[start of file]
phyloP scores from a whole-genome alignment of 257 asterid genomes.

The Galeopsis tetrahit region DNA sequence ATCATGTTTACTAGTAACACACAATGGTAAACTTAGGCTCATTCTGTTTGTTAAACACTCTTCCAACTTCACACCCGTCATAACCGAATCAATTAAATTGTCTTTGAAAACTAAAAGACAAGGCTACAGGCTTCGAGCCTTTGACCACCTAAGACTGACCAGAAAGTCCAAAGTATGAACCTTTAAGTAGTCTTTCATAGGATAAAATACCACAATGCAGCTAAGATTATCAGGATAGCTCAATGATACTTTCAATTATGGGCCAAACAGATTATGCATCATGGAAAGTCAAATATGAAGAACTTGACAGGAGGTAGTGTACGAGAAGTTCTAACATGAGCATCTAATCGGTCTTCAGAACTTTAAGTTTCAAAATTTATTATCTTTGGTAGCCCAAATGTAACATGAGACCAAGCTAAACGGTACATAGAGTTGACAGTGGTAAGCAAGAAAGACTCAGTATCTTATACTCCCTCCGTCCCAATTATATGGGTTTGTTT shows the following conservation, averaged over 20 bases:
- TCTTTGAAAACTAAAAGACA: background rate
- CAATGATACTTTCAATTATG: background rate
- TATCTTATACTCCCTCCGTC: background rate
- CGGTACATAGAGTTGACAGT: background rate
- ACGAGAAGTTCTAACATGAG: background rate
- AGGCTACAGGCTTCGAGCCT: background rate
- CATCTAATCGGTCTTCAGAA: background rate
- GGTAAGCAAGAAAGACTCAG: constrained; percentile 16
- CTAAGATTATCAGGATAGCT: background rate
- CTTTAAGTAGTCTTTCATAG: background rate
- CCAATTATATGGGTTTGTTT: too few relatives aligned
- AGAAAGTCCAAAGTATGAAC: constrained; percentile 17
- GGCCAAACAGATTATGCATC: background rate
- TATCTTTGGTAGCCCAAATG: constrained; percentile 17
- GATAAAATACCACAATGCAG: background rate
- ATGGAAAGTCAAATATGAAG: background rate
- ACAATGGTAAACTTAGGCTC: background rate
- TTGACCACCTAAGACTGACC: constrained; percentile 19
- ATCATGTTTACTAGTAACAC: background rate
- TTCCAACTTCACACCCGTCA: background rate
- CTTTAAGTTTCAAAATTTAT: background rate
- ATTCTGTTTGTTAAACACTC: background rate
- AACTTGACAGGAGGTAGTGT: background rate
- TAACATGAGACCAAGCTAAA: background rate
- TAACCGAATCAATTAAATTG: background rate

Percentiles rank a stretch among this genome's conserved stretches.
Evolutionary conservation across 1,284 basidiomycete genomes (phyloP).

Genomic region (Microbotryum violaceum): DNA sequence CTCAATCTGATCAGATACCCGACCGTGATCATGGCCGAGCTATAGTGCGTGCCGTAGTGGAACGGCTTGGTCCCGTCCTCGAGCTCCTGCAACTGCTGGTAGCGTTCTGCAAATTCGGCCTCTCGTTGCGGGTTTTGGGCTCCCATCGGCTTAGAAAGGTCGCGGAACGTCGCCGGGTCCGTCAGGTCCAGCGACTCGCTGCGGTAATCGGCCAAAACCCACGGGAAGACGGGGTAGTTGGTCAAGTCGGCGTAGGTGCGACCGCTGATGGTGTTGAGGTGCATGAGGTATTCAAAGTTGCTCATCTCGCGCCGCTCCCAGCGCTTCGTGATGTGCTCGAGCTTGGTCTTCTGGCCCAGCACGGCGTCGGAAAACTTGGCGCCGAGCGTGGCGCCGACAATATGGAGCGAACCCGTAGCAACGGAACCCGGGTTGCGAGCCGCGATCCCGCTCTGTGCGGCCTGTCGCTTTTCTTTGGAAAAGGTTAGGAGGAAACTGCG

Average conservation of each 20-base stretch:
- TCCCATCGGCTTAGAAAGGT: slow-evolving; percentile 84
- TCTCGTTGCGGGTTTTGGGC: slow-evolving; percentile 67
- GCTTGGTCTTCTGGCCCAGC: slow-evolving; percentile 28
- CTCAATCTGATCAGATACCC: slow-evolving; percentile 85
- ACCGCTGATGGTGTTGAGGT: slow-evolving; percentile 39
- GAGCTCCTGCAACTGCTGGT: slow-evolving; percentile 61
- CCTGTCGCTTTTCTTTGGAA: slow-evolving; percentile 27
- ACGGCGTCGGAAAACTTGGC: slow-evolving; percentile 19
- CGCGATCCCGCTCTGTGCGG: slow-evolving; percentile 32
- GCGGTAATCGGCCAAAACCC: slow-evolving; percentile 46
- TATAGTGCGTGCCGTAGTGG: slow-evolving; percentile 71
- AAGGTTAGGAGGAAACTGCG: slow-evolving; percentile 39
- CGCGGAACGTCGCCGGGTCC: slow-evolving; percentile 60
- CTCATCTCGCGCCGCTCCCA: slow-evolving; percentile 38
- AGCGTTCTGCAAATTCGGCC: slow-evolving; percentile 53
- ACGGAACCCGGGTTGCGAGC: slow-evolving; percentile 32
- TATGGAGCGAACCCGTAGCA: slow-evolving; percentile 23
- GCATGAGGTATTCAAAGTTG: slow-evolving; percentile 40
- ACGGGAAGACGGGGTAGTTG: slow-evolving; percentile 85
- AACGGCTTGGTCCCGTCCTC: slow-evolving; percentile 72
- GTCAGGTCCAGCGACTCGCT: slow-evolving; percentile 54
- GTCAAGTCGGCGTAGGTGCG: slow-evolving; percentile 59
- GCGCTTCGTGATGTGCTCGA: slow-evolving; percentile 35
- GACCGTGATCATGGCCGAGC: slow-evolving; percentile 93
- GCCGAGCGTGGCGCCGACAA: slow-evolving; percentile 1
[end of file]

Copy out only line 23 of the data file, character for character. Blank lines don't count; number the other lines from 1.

- CTTTAAGTTTCAAAATTTAT: background rate